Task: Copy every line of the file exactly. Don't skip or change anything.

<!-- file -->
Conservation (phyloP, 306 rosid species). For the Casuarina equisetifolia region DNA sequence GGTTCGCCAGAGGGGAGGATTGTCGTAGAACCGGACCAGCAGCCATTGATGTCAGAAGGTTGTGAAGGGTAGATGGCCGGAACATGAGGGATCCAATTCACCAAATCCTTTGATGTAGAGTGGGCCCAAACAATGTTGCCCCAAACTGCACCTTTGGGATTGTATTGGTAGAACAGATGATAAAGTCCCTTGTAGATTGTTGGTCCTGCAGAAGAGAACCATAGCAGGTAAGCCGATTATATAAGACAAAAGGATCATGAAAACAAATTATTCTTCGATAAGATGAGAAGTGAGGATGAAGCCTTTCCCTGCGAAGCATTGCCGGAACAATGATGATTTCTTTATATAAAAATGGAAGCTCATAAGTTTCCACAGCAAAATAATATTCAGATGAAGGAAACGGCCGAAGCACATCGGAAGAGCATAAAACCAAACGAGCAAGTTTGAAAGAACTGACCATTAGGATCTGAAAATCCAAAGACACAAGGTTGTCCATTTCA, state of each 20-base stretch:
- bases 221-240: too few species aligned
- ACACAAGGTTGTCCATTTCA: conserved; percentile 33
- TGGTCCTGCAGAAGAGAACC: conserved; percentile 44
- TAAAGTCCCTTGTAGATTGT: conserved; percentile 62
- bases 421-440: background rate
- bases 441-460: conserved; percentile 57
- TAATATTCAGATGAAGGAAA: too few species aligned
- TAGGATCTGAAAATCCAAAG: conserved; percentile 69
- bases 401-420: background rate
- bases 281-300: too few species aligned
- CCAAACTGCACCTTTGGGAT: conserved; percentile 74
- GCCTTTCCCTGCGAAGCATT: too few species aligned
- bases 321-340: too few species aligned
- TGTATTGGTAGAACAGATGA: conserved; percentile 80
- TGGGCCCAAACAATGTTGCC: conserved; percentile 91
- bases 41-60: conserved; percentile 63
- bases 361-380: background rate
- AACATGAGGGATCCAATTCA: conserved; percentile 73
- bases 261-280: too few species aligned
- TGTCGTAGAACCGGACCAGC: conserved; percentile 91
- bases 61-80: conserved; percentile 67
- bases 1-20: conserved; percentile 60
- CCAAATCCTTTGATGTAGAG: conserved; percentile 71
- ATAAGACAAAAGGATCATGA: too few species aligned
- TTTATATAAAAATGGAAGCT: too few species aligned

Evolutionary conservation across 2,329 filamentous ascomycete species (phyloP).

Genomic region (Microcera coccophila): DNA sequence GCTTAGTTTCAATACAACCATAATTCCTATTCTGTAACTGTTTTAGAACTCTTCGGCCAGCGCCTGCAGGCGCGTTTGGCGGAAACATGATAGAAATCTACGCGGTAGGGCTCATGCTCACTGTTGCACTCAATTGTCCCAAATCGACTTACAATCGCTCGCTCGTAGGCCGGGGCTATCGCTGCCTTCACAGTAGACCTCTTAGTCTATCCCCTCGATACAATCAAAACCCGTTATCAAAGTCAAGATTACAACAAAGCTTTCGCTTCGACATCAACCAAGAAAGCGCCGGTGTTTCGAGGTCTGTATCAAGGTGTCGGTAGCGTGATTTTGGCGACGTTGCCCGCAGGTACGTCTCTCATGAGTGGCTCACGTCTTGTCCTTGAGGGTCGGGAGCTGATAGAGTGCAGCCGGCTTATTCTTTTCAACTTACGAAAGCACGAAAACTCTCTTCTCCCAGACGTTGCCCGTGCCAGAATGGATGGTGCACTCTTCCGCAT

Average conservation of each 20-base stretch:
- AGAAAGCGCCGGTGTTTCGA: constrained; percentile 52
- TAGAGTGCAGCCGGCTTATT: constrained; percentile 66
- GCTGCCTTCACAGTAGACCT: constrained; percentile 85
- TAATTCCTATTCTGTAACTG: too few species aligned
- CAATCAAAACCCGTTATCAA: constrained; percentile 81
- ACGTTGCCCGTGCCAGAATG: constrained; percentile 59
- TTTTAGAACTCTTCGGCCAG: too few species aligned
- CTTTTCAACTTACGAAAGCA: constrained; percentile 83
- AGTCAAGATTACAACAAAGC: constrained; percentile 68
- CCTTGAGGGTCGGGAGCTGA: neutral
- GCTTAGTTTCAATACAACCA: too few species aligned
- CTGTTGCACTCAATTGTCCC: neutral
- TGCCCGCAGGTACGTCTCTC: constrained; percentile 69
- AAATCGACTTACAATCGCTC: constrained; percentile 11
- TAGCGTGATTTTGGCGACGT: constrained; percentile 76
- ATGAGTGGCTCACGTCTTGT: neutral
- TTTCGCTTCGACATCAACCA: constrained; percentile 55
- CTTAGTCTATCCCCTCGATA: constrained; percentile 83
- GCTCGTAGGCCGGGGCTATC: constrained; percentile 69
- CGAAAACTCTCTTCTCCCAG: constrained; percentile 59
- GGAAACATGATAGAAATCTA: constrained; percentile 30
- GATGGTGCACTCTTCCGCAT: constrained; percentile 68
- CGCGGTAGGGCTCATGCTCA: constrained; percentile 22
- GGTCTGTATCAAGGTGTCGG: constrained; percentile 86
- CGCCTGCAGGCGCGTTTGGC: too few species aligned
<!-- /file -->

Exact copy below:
Conservation (phyloP, 306 rosid species). For the Casuarina equisetifolia region DNA sequence GGTTCGCCAGAGGGGAGGATTGTCGTAGAACCGGACCAGCAGCCATTGATGTCAGAAGGTTGTGAAGGGTAGATGGCCGGAACATGAGGGATCCAATTCACCAAATCCTTTGATGTAGAGTGGGCCCAAACAATGTTGCCCCAAACTGCACCTTTGGGATTGTATTGGTAGAACAGATGATAAAGTCCCTTGTAGATTGTTGGTCCTGCAGAAGAGAACCATAGCAGGTAAGCCGATTATATAAGACAAAAGGATCATGAAAACAAATTATTCTTCGATAAGATGAGAAGTGAGGATGAAGCCTTTCCCTGCGAAGCATTGCCGGAACAATGATGATTTCTTTATATAAAAATGGAAGCTCATAAGTTTCCACAGCAAAATAATATTCAGATGAAGGAAACGGCCGAAGCACATCGGAAGAGCATAAAACCAAACGAGCAAGTTTGAAAGAACTGACCATTAGGATCTGAAAATCCAAAGACACAAGGTTGTCCATTTCA, state of each 20-base stretch:
- bases 221-240: too few species aligned
- ACACAAGGTTGTCCATTTCA: conserved; percentile 33
- TGGTCCTGCAGAAGAGAACC: conserved; percentile 44
- TAAAGTCCCTTGTAGATTGT: conserved; percentile 62
- bases 421-440: background rate
- bases 441-460: conserved; percentile 57
- TAATATTCAGATGAAGGAAA: too few species aligned
- TAGGATCTGAAAATCCAAAG: conserved; percentile 69
- bases 401-420: background rate
- bases 281-300: too few species aligned
- CCAAACTGCACCTTTGGGAT: conserved; percentile 74
- GCCTTTCCCTGCGAAGCATT: too few species aligned
- bases 321-340: too few species aligned
- TGTATTGGTAGAACAGATGA: conserved; percentile 80
- TGGGCCCAAACAATGTTGCC: conserved; percentile 91
- bases 41-60: conserved; percentile 63
- bases 361-380: background rate
- AACATGAGGGATCCAATTCA: conserved; percentile 73
- bases 261-280: too few species aligned
- TGTCGTAGAACCGGACCAGC: conserved; percentile 91
- bases 61-80: conserved; percentile 67
- bases 1-20: conserved; percentile 60
- CCAAATCCTTTGATGTAGAG: conserved; percentile 71
- ATAAGACAAAAGGATCATGA: too few species aligned
- TTTATATAAAAATGGAAGCT: too few species aligned

Evolutionary conservation across 2,329 filamentous ascomycete species (phyloP).

Genomic region (Microcera coccophila): DNA sequence GCTTAGTTTCAATACAACCATAATTCCTATTCTGTAACTGTTTTAGAACTCTTCGGCCAGCGCCTGCAGGCGCGTTTGGCGGAAACATGATAGAAATCTACGCGGTAGGGCTCATGCTCACTGTTGCACTCAATTGTCCCAAATCGACTTACAATCGCTCGCTCGTAGGCCGGGGCTATCGCTGCCTTCACAGTAGACCTCTTAGTCTATCCCCTCGATACAATCAAAACCCGTTATCAAAGTCAAGATTACAACAAAGCTTTCGCTTCGACATCAACCAAGAAAGCGCCGGTGTTTCGAGGTCTGTATCAAGGTGTCGGTAGCGTGATTTTGGCGACGTTGCCCGCAGGTACGTCTCTCATGAGTGGCTCACGTCTTGTCCTTGAGGGTCGGGAGCTGATAGAGTGCAGCCGGCTTATTCTTTTCAACTTACGAAAGCACGAAAACTCTCTTCTCCCAGACGTTGCCCGTGCCAGAATGGATGGTGCACTCTTCCGCAT

Average conservation of each 20-base stretch:
- AGAAAGCGCCGGTGTTTCGA: constrained; percentile 52
- TAGAGTGCAGCCGGCTTATT: constrained; percentile 66
- GCTGCCTTCACAGTAGACCT: constrained; percentile 85
- TAATTCCTATTCTGTAACTG: too few species aligned
- CAATCAAAACCCGTTATCAA: constrained; percentile 81
- ACGTTGCCCGTGCCAGAATG: constrained; percentile 59
- TTTTAGAACTCTTCGGCCAG: too few species aligned
- CTTTTCAACTTACGAAAGCA: constrained; percentile 83
- AGTCAAGATTACAACAAAGC: constrained; percentile 68
- CCTTGAGGGTCGGGAGCTGA: neutral
- GCTTAGTTTCAATACAACCA: too few species aligned
- CTGTTGCACTCAATTGTCCC: neutral
- TGCCCGCAGGTACGTCTCTC: constrained; percentile 69
- AAATCGACTTACAATCGCTC: constrained; percentile 11
- TAGCGTGATTTTGGCGACGT: constrained; percentile 76
- ATGAGTGGCTCACGTCTTGT: neutral
- TTTCGCTTCGACATCAACCA: constrained; percentile 55
- CTTAGTCTATCCCCTCGATA: constrained; percentile 83
- GCTCGTAGGCCGGGGCTATC: constrained; percentile 69
- CGAAAACTCTCTTCTCCCAG: constrained; percentile 59
- GGAAACATGATAGAAATCTA: constrained; percentile 30
- GATGGTGCACTCTTCCGCAT: constrained; percentile 68
- CGCGGTAGGGCTCATGCTCA: constrained; percentile 22
- GGTCTGTATCAAGGTGTCGG: constrained; percentile 86
- CGCCTGCAGGCGCGTTTGGC: too few species aligned